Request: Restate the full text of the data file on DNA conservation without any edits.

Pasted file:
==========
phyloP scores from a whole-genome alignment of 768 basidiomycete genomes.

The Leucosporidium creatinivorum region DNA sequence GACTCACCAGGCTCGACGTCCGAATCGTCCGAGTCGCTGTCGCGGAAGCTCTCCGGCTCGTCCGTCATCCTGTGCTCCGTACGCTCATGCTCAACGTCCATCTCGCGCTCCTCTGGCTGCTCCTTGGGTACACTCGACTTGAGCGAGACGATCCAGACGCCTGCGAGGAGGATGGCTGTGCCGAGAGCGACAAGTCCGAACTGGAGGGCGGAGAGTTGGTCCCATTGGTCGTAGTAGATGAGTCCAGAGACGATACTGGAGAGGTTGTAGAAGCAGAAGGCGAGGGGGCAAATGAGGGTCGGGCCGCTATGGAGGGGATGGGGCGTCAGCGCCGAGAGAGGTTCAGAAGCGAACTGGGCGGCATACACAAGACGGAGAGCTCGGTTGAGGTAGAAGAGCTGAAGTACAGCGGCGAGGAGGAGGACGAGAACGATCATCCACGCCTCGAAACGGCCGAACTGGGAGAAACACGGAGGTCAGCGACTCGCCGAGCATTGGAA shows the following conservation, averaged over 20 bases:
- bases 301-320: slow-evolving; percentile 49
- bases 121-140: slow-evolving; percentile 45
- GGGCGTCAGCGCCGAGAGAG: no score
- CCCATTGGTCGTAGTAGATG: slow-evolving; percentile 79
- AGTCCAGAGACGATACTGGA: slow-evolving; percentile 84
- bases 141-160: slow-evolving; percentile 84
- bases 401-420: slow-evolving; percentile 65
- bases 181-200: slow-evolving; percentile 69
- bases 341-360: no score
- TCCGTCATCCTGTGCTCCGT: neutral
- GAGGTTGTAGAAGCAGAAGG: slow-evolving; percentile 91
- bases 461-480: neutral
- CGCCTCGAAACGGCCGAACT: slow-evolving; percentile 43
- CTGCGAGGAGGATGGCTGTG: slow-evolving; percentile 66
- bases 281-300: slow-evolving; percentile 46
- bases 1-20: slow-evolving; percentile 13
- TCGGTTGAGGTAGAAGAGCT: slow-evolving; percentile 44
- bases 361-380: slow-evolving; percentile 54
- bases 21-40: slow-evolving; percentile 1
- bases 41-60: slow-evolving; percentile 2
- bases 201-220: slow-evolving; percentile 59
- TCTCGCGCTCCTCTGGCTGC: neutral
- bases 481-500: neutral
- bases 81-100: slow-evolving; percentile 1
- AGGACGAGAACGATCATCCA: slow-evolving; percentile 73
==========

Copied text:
phyloP scores from a whole-genome alignment of 768 basidiomycete genomes.

The Leucosporidium creatinivorum region DNA sequence GACTCACCAGGCTCGACGTCCGAATCGTCCGAGTCGCTGTCGCGGAAGCTCTCCGGCTCGTCCGTCATCCTGTGCTCCGTACGCTCATGCTCAACGTCCATCTCGCGCTCCTCTGGCTGCTCCTTGGGTACACTCGACTTGAGCGAGACGATCCAGACGCCTGCGAGGAGGATGGCTGTGCCGAGAGCGACAAGTCCGAACTGGAGGGCGGAGAGTTGGTCCCATTGGTCGTAGTAGATGAGTCCAGAGACGATACTGGAGAGGTTGTAGAAGCAGAAGGCGAGGGGGCAAATGAGGGTCGGGCCGCTATGGAGGGGATGGGGCGTCAGCGCCGAGAGAGGTTCAGAAGCGAACTGGGCGGCATACACAAGACGGAGAGCTCGGTTGAGGTAGAAGAGCTGAAGTACAGCGGCGAGGAGGAGGACGAGAACGATCATCCACGCCTCGAAACGGCCGAACTGGGAGAAACACGGAGGTCAGCGACTCGCCGAGCATTGGAA shows the following conservation, averaged over 20 bases:
- bases 301-320: slow-evolving; percentile 49
- bases 121-140: slow-evolving; percentile 45
- GGGCGTCAGCGCCGAGAGAG: no score
- CCCATTGGTCGTAGTAGATG: slow-evolving; percentile 79
- AGTCCAGAGACGATACTGGA: slow-evolving; percentile 84
- bases 141-160: slow-evolving; percentile 84
- bases 401-420: slow-evolving; percentile 65
- bases 181-200: slow-evolving; percentile 69
- bases 341-360: no score
- TCCGTCATCCTGTGCTCCGT: neutral
- GAGGTTGTAGAAGCAGAAGG: slow-evolving; percentile 91
- bases 461-480: neutral
- CGCCTCGAAACGGCCGAACT: slow-evolving; percentile 43
- CTGCGAGGAGGATGGCTGTG: slow-evolving; percentile 66
- bases 281-300: slow-evolving; percentile 46
- bases 1-20: slow-evolving; percentile 13
- TCGGTTGAGGTAGAAGAGCT: slow-evolving; percentile 44
- bases 361-380: slow-evolving; percentile 54
- bases 21-40: slow-evolving; percentile 1
- bases 41-60: slow-evolving; percentile 2
- bases 201-220: slow-evolving; percentile 59
- TCTCGCGCTCCTCTGGCTGC: neutral
- bases 481-500: neutral
- bases 81-100: slow-evolving; percentile 1
- AGGACGAGAACGATCATCCA: slow-evolving; percentile 73